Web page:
A Must Buy!
A practical guide that explores the facts and falsehoods of chiropractic. Homola is a retired chiropractor and author of a dozen books. He shows that, despite claims to the contrary, chiropractors do not qualify as primary-care physicians. He analyzes patient-education materials, gives self-examination tips to help consumers with back pain to decide if and when to see a chiropractor, and analyzes questionable techniques used to attract and treat patients.
This is Sam Homola's latest book. What a relief to find a book that is an honest appraisal of how to treat the aches and pains of everyday living. If you are high on chiropractic, then this book should be on your shelf. Dr. Homola practiced for years as a chiropractor and his knowledge is based on those years of practice. Order it today
Dr. Preston H. Long is THE expert. Consumers trust Andrew Weil for reliable information about alternative medicine, Dr. Bernie Siegel for inspiring words about mind-body connection, and Dr. Dean Ornish, for practical ways to keep their hearts healthy, but who the recognized authority on back care and the limits of chiropractic medicine?
Manipulation for back and neck pain 'carries stroke risk'
By Jeremy Laurance, Health Editor, The Independent Digital (UK)
13 March 2001
People who seek treatment for neck or back pain from a
chiropractor, osteopath or physiotherapist offering spinal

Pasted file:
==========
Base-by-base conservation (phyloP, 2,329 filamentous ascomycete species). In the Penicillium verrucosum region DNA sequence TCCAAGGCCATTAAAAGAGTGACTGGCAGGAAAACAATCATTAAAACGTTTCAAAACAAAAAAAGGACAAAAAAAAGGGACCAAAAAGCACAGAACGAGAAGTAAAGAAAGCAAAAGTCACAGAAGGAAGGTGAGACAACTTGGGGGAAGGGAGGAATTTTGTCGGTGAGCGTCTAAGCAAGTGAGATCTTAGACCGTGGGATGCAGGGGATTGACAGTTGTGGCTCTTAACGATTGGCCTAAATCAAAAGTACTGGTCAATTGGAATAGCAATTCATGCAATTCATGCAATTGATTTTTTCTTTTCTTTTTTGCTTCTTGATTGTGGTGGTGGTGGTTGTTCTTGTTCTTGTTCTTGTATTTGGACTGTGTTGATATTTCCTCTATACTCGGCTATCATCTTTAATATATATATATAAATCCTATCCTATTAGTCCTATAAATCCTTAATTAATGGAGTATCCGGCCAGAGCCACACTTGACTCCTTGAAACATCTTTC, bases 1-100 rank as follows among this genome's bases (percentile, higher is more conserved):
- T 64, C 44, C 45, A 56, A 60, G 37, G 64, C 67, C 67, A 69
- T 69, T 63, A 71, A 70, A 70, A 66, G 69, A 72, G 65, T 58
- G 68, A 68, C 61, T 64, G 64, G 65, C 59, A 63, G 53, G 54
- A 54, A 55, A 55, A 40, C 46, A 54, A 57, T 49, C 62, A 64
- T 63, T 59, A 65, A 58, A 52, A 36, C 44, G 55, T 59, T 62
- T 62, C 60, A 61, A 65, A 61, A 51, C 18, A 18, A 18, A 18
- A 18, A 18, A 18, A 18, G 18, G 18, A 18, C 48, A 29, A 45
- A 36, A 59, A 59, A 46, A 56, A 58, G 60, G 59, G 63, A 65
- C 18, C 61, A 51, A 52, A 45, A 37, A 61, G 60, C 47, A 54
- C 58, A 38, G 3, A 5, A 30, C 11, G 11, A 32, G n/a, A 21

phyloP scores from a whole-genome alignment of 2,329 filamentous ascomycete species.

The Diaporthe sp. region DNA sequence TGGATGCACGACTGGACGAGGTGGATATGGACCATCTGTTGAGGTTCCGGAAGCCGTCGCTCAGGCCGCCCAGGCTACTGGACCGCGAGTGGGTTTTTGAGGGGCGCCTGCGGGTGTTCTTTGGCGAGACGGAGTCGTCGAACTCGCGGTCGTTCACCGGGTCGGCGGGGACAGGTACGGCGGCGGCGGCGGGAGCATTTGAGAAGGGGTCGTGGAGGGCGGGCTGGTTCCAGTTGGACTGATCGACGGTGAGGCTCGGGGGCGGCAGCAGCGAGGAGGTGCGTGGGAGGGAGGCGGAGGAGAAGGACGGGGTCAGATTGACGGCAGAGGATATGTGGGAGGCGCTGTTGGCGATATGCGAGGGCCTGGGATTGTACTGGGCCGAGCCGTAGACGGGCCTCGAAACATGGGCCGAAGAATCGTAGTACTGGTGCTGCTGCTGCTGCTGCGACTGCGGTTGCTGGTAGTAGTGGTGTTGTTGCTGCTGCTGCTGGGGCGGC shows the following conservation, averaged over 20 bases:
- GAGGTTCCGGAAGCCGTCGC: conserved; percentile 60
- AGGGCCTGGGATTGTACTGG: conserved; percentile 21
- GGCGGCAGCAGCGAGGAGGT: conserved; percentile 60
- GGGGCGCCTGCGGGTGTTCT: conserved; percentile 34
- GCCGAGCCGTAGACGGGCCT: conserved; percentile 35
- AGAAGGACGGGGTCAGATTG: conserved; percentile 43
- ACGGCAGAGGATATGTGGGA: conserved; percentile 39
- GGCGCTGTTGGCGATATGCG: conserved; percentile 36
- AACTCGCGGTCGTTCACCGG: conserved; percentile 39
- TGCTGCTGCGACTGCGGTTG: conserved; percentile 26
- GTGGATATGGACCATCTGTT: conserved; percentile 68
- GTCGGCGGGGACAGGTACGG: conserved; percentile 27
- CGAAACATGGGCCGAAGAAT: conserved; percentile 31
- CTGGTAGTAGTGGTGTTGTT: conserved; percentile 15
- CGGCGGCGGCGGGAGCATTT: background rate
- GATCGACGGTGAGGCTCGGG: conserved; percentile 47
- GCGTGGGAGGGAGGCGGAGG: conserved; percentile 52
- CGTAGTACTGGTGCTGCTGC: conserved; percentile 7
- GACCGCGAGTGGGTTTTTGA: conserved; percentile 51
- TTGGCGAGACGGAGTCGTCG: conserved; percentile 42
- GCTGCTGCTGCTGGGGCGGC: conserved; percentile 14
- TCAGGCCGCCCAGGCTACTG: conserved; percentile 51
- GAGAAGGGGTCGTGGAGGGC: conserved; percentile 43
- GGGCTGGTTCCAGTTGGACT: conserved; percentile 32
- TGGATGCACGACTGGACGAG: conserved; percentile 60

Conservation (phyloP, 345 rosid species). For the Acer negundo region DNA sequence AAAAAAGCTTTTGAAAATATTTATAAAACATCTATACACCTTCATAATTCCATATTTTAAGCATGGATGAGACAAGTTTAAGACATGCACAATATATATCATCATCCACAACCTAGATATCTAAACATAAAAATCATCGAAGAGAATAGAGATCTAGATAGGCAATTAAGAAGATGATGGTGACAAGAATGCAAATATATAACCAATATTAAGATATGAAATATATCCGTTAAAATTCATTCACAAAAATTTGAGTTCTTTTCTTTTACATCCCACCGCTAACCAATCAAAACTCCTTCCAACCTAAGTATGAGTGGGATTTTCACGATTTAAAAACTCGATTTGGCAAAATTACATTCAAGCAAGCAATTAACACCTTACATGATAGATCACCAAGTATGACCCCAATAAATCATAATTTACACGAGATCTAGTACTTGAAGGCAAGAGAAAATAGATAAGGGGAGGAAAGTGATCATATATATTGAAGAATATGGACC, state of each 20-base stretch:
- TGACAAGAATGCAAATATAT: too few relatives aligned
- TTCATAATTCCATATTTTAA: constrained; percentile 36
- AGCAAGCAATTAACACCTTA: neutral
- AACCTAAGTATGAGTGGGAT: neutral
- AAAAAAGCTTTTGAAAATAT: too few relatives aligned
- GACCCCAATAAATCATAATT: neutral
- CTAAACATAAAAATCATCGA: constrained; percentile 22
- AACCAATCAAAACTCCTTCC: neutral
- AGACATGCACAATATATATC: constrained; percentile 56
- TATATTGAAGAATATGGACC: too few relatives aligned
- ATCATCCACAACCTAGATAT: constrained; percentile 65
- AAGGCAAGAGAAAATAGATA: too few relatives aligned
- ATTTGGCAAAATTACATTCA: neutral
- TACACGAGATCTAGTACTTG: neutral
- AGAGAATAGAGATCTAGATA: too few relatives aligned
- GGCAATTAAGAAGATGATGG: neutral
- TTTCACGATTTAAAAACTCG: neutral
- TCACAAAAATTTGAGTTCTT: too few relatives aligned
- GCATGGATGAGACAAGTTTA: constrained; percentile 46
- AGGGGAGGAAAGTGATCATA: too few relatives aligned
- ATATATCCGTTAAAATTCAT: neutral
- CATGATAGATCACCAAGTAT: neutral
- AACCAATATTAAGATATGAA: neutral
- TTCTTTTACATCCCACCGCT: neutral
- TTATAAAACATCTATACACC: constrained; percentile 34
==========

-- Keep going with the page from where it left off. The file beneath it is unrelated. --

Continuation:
manipulation may be putting themselves at risk of a stroke or
other serious injury.
Although the risk is small, the consequences can be
devastating, leading to stroke, nerve damage, partial paralysis
and lasting disability, a new study suggests.
The popularity of spinal manipulation has soared in the past
decade and tens of thousands of people now consult
therapists every year. But no systematic study of the risks of
the treatment they provide has been done in Britain.
A pilot survey of 239 consultant neurologists found 24 who
recalled at least one case of a serious neurological
complication after manipulation of the cervical spine (the neck)
occurring in the 12 months from August 1998 to July 1999.
The commonest injury was a stroke caused by damage to the
arteries in the neck or the blood vessels in the brain.
One woman admitted to hospital four hours after having her
neck manipulated was found with damage to her vertebral
artery, which was blocked by a blood clot. Next morning she
was barely conscious and had to have surgery to reduce the
swelling in her brain. She was left with problems walking.
All the cases were within 24 hours of manipulation. The
researchers, from the department of complementary medicine
at Exeter University headed by Professor Edzard Ernst, are
now planning a long-term study to establish the true scale of
the danger from spinal manipulation.
Clare Stevinson, who led the pilot study, published in the
Journal of the Royal Society of Medicine, said it was only
manipulation of the neck that carried the risk, and it seemed to
be higher when the head was rotated sharply. "Trying to avoid
practitioners who use the rotational technique might be one
way of reducing the risk," she said.
The British Association of Chiropractors said the study did not
examine the profession or qualifications of those doing the
manipulations, nor why they were done, and did not check the
medical histories of the patients affected. Sue Wakefield, the
director, said: "Chiropractic is safe in skilled hands. In other
studies around the world, the risk has been shown to be
between one and three per million manipulations. People
twisting their neck to reverse a car can suffer the same effect.
"The association would welcome robust and thorough
research into this subject."